Based on our analysis, chIFITM2 appears to be the most variable gene compared to chIFITM1 and chIFITM3, although the total number of variants was generally small with 17 SNVs and 3 INDELs identified across the 206 samples for chIFTM1–3 genes (exons only) (Table 2, Fig. 3). We found a total of 12 SNVs in chIFITM2, 6 of which were new and two INDELs, both new. Interestingly, 8 of the SNVs were synonymous/silent substitutions, thus presumably not altering the function of the protein. However, two non-synonymous SNVs in the CIL (Conserved Intracellular Loop) domain and two at the N terminus, before the IM1 (Intra-Membrane 1) domain (Figs. 4, 6 and Table 2) were found in 10 chickens (5 commercial and three indigenous), none of which were homozygous. Of note the non-synonymous SNVs at codon 32 of commercial and indigenous chickens changes one of the lysine residues regarded to be a conserved codon important for regulation of protein turnover via ubiquitination [25]. Both INDELs, result in frameshifts predicted to lead to truncated, non-functional proteins and occurred as rare events in 2 indigenous chickens.

Similarly, chIFITM1 showed a non-synonymous SNV in the CIL domain (R77W), described as conserved by others [26]. The fact that this SNV occurs in heterozygote form in 39% (10/26) of the samples from commercial birds but no homozygotes were observed suggests that this mutation maybe deleterious. Together our analysis suggests that rare deleterious mutations occur in chIFITM2–3 genes in chickens with some occurring (R77W in chIFITM1) at high allele frequency in commercial breeds. Whether these affect the susceptibility of some birds to viral infections or alter the severity of such infections should be tested and could be molecular targets for breeding programmes.

When considering evidence for positive and negative selection across the chIFTM1–3 genes we observed that residues under negative selection predominate and are often located on the intracellular N-terminus or extracellular/intra-endosomal C-terminus. Rare positively selected codons were identified mostly (two out of three) at the intracellular N-terminus. The predominance of negative selection may reflect a skewed chicken sampling where 42% (89/211) samples were from commercial or inbred chickens. Alternatively, our analysis may support the view that modern chickens have lost a high number of alleles in a relatively short period of time from their genomes compared to the nineteenth century breeds, which applies also to the important anti-viral genes studied here [27]. We suggest therefore, that the commercial-scale breeding of the chicken, does not provide a strong positive selection pressure acting on the three short chIFITM genes for anti-viral traits. Larger studies focusing on non-inbred chickens will be required to identify more relevant genetic diversity relating to infection by viruses.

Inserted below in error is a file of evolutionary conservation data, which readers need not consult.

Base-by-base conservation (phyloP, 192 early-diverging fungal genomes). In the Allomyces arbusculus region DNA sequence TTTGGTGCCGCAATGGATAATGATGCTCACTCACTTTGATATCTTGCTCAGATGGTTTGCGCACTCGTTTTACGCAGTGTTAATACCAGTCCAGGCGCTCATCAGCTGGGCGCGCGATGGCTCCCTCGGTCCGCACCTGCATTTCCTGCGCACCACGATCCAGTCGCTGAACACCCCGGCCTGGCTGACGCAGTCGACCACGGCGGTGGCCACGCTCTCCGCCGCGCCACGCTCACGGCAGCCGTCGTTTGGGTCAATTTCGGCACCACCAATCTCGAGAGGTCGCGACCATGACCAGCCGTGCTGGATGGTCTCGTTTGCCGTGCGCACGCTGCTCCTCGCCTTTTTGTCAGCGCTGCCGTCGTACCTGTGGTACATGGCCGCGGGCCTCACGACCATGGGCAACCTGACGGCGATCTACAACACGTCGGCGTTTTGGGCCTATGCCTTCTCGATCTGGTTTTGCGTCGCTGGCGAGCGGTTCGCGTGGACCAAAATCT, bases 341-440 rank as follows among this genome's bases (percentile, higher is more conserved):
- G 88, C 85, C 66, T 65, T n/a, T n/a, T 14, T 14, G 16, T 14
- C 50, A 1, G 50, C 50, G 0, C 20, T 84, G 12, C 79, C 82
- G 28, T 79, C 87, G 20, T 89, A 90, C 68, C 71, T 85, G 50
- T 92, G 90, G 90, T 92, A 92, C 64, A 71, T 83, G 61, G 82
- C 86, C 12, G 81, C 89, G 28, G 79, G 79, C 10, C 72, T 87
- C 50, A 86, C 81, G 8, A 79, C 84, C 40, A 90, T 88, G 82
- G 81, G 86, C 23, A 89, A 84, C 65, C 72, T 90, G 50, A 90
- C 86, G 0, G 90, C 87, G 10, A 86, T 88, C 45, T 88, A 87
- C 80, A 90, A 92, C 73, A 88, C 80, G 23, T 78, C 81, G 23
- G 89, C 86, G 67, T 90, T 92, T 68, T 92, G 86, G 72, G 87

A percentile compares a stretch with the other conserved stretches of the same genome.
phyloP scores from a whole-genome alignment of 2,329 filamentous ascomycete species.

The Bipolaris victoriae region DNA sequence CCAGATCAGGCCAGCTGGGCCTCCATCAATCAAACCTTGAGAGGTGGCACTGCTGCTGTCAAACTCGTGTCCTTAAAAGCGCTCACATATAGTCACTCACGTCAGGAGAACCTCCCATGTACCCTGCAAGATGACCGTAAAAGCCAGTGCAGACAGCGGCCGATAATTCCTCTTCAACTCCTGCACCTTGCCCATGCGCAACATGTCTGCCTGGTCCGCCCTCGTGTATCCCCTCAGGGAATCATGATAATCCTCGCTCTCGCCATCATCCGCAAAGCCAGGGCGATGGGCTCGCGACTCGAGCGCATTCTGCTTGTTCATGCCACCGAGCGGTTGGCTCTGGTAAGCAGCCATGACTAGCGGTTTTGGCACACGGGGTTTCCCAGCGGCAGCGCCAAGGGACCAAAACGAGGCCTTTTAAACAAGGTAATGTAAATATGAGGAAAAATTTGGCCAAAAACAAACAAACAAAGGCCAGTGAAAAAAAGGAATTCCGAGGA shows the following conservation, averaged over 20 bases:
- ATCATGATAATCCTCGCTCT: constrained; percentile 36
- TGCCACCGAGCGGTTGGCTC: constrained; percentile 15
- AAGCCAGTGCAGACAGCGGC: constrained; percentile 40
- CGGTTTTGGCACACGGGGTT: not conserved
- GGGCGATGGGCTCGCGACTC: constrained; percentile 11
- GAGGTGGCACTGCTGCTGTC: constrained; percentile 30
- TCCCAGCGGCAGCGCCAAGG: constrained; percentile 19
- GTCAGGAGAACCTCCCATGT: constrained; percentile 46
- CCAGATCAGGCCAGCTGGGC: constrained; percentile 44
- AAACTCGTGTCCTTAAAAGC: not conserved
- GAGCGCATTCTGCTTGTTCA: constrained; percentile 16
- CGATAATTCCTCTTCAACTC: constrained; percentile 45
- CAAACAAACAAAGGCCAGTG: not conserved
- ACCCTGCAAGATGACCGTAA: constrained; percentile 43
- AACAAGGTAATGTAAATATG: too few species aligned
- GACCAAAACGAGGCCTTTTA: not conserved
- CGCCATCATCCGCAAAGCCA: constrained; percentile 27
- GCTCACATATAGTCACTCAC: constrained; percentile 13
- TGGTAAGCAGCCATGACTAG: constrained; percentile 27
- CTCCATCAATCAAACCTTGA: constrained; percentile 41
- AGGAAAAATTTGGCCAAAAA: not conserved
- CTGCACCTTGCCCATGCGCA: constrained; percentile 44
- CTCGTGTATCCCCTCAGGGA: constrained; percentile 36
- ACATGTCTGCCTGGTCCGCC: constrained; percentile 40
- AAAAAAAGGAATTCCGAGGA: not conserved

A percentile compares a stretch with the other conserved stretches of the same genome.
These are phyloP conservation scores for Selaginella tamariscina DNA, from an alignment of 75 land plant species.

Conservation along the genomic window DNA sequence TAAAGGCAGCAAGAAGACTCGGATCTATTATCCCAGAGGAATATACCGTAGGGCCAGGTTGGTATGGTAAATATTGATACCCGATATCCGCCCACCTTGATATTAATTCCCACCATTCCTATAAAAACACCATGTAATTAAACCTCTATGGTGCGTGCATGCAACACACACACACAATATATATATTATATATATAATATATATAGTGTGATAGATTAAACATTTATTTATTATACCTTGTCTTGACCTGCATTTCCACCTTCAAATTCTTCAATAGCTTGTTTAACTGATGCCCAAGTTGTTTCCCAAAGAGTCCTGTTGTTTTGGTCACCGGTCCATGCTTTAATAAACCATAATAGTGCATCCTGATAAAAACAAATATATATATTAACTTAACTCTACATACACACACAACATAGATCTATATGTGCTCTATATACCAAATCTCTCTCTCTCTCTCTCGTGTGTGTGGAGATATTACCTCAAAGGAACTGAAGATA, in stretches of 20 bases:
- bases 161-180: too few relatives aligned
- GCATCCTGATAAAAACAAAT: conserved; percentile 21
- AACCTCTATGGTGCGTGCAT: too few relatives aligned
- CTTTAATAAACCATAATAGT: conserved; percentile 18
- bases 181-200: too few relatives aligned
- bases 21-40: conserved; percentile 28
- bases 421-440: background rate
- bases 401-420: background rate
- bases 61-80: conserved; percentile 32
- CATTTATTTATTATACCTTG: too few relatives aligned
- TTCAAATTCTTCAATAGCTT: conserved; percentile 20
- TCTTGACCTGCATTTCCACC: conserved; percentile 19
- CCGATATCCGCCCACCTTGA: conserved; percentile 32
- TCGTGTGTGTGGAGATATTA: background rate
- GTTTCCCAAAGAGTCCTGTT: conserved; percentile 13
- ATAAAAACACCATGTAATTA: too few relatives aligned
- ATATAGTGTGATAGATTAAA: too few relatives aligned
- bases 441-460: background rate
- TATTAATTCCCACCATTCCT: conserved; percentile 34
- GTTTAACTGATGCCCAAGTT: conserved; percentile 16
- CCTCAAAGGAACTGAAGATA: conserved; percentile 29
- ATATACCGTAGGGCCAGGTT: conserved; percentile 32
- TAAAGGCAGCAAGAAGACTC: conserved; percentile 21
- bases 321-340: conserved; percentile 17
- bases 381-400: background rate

Conclusions

Here we have generated the first time a list of true, high confidence SNVs and INDELs for the chIFITM locus. Our results show that of the three IFITMs, chIFITM2 contains the highest number of SNVs, compared to chIFITM1, and chIFITM3 shows the least. Positive and negative selection analysis coupled with structure-based mapping of amino acidic changes shows most genetic variation occurs in the unstructured N-terminal cytoplasmic domain suggesting a functional significance. Furthermore, detailed experimental assignment of infection restricting and promoting phenotypes of the amino acids under selection or the observed other non-synonymous variants is now needed to determine if any confer traits of importance for breeding.

Abbreviations

AMBER99SB-ILDN: 

Assisted Model Building with Energy Refinement” (AMBER) package

chIFITM: 

Chicken interferon-induced transmembrane

CIL: 

Conserved Intracellular Loop

DOPC: 

1,2-Dioleoyl-sn-glycero-3-phosphocholine

FEL: 

Fixed Effects Likelihood

FUBAR: 

Fast, Unconstrained Bayesian AppRoximation

GATK: 

Genome Analysis Toolkit

GROMACS: 

GROningen MAchine for Chemical Simulations

hIFITM: 

Human interferon-induced transmembrane

IGV: 

Integrative genome Visualization

IM1, 2: 

Intra-Membrane 1 and 2

INDELs: 

Insertions/deletions

ISGs: 

Interferon stimulated genes

MEME: 

Mixed Effects Model of Evolution

NPT: 

Isothermal–isobaric

PSIPRED: 

PSI-blast based secondary structure PREDiction

SNPs: 

Single nucleotide polymorphisms

SNVs: 

Single nucleotide variants

VCF: 

Variant Call Format

Declarations

Acknowledgments

The authors thank Dr. Carmen Diaz for useful advice on GATK pipeline usage and Dr. Thomas Whitehead for collecting the Nigerian chicken samples.

Funding

This research was supported by the BBSRC (Animal Health Research Club) grant Number BB/L003996/1, BBSRC grant BBS/OS/GC/000015/2 and Inter-COST grant LTC18060 from the Ministry of Education, Youth and Sports of the Czech Republic. The funding bodies were not involved in the design of the study, collection, analysis or interpretation of data.

Availability of data and materials

All sequences produced in this manuscript are deposited in the ENA under the accession number ERP007136 and ERP113091.

Authors’ contributions